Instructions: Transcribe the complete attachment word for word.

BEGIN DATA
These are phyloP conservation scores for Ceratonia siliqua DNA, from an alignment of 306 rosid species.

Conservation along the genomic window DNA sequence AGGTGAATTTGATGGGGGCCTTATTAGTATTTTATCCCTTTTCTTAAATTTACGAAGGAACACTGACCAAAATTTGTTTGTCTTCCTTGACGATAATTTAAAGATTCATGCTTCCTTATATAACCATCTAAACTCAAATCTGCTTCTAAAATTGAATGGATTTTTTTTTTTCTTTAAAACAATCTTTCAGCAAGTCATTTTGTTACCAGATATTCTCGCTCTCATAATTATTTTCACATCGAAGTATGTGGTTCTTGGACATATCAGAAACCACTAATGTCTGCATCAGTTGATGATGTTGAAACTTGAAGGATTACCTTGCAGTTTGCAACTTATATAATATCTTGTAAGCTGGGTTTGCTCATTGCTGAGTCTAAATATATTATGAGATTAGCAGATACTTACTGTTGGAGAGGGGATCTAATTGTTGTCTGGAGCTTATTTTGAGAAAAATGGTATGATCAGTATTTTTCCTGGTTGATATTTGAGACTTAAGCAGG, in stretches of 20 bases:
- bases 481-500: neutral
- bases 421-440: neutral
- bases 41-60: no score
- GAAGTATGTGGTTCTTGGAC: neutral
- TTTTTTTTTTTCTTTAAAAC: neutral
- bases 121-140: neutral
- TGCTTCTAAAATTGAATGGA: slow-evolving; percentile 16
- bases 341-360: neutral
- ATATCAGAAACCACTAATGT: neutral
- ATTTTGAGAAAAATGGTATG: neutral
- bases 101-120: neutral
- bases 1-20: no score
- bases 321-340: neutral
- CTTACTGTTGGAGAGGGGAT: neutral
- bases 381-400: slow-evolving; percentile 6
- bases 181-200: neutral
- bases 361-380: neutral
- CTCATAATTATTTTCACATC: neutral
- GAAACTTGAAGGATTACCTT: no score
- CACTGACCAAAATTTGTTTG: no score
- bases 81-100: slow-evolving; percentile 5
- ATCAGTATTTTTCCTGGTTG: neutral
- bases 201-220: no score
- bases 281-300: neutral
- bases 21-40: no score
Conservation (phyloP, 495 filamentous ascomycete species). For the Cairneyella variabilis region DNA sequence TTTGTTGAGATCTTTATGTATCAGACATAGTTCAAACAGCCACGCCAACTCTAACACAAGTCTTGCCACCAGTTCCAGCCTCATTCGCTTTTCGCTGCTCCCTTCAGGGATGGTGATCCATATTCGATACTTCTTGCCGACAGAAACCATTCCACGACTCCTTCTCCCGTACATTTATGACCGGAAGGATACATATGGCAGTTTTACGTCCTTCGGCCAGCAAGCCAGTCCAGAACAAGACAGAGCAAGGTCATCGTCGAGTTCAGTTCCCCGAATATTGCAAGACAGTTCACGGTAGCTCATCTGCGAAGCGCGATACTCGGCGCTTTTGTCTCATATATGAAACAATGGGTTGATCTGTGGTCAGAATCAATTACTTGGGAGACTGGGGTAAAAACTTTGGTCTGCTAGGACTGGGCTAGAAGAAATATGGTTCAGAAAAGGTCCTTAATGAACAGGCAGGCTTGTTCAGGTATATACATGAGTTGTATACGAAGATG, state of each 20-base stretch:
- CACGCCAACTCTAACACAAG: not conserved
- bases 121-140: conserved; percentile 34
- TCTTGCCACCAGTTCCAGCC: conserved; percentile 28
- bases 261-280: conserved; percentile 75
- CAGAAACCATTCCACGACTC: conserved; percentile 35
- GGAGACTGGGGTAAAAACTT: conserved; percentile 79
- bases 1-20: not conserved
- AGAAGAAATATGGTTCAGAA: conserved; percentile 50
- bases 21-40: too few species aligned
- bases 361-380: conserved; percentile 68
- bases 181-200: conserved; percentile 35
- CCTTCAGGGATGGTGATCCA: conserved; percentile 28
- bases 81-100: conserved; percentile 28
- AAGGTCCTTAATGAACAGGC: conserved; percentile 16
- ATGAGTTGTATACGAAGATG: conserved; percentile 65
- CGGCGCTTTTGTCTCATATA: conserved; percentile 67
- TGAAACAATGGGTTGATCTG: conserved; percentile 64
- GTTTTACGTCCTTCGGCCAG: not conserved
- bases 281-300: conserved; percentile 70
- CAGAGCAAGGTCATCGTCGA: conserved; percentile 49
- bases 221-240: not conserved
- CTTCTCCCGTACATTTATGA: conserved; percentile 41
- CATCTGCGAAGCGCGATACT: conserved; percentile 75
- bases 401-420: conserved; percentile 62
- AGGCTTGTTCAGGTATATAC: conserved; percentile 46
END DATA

These are phyloP conservation scores for Ceratonia siliqua DNA, from an alignment of 306 rosid species.

Conservation along the genomic window DNA sequence AGGTGAATTTGATGGGGGCCTTATTAGTATTTTATCCCTTTTCTTAAATTTACGAAGGAACACTGACCAAAATTTGTTTGTCTTCCTTGACGATAATTTAAAGATTCATGCTTCCTTATATAACCATCTAAACTCAAATCTGCTTCTAAAATTGAATGGATTTTTTTTTTTCTTTAAAACAATCTTTCAGCAAGTCATTTTGTTACCAGATATTCTCGCTCTCATAATTATTTTCACATCGAAGTATGTGGTTCTTGGACATATCAGAAACCACTAATGTCTGCATCAGTTGATGATGTTGAAACTTGAAGGATTACCTTGCAGTTTGCAACTTATATAATATCTTGTAAGCTGGGTTTGCTCATTGCTGAGTCTAAATATATTATGAGATTAGCAGATACTTACTGTTGGAGAGGGGATCTAATTGTTGTCTGGAGCTTATTTTGAGAAAAATGGTATGATCAGTATTTTTCCTGGTTGATATTTGAGACTTAAGCAGG, in stretches of 20 bases:
- bases 481-500: neutral
- bases 421-440: neutral
- bases 41-60: no score
- GAAGTATGTGGTTCTTGGAC: neutral
- TTTTTTTTTTTCTTTAAAAC: neutral
- bases 121-140: neutral
- TGCTTCTAAAATTGAATGGA: slow-evolving; percentile 16
- bases 341-360: neutral
- ATATCAGAAACCACTAATGT: neutral
- ATTTTGAGAAAAATGGTATG: neutral
- bases 101-120: neutral
- bases 1-20: no score
- bases 321-340: neutral
- CTTACTGTTGGAGAGGGGAT: neutral
- bases 381-400: slow-evolving; percentile 6
- bases 181-200: neutral
- bases 361-380: neutral
- CTCATAATTATTTTCACATC: neutral
- GAAACTTGAAGGATTACCTT: no score
- CACTGACCAAAATTTGTTTG: no score
- bases 81-100: slow-evolving; percentile 5
- ATCAGTATTTTTCCTGGTTG: neutral
- bases 201-220: no score
- bases 281-300: neutral
- bases 21-40: no score
Conservation (phyloP, 495 filamentous ascomycete species). For the Cairneyella variabilis region DNA sequence TTTGTTGAGATCTTTATGTATCAGACATAGTTCAAACAGCCACGCCAACTCTAACACAAGTCTTGCCACCAGTTCCAGCCTCATTCGCTTTTCGCTGCTCCCTTCAGGGATGGTGATCCATATTCGATACTTCTTGCCGACAGAAACCATTCCACGACTCCTTCTCCCGTACATTTATGACCGGAAGGATACATATGGCAGTTTTACGTCCTTCGGCCAGCAAGCCAGTCCAGAACAAGACAGAGCAAGGTCATCGTCGAGTTCAGTTCCCCGAATATTGCAAGACAGTTCACGGTAGCTCATCTGCGAAGCGCGATACTCGGCGCTTTTGTCTCATATATGAAACAATGGGTTGATCTGTGGTCAGAATCAATTACTTGGGAGACTGGGGTAAAAACTTTGGTCTGCTAGGACTGGGCTAGAAGAAATATGGTTCAGAAAAGGTCCTTAATGAACAGGCAGGCTTGTTCAGGTATATACATGAGTTGTATACGAAGATG, state of each 20-base stretch:
- CACGCCAACTCTAACACAAG: not conserved
- bases 121-140: conserved; percentile 34
- TCTTGCCACCAGTTCCAGCC: conserved; percentile 28
- bases 261-280: conserved; percentile 75
- CAGAAACCATTCCACGACTC: conserved; percentile 35
- GGAGACTGGGGTAAAAACTT: conserved; percentile 79
- bases 1-20: not conserved
- AGAAGAAATATGGTTCAGAA: conserved; percentile 50
- bases 21-40: too few species aligned
- bases 361-380: conserved; percentile 68
- bases 181-200: conserved; percentile 35
- CCTTCAGGGATGGTGATCCA: conserved; percentile 28
- bases 81-100: conserved; percentile 28
- AAGGTCCTTAATGAACAGGC: conserved; percentile 16
- ATGAGTTGTATACGAAGATG: conserved; percentile 65
- CGGCGCTTTTGTCTCATATA: conserved; percentile 67
- TGAAACAATGGGTTGATCTG: conserved; percentile 64
- GTTTTACGTCCTTCGGCCAG: not conserved
- bases 281-300: conserved; percentile 70
- CAGAGCAAGGTCATCGTCGA: conserved; percentile 49
- bases 221-240: not conserved
- CTTCTCCCGTACATTTATGA: conserved; percentile 41
- CATCTGCGAAGCGCGATACT: conserved; percentile 75
- bases 401-420: conserved; percentile 62
- AGGCTTGTTCAGGTATATAC: conserved; percentile 46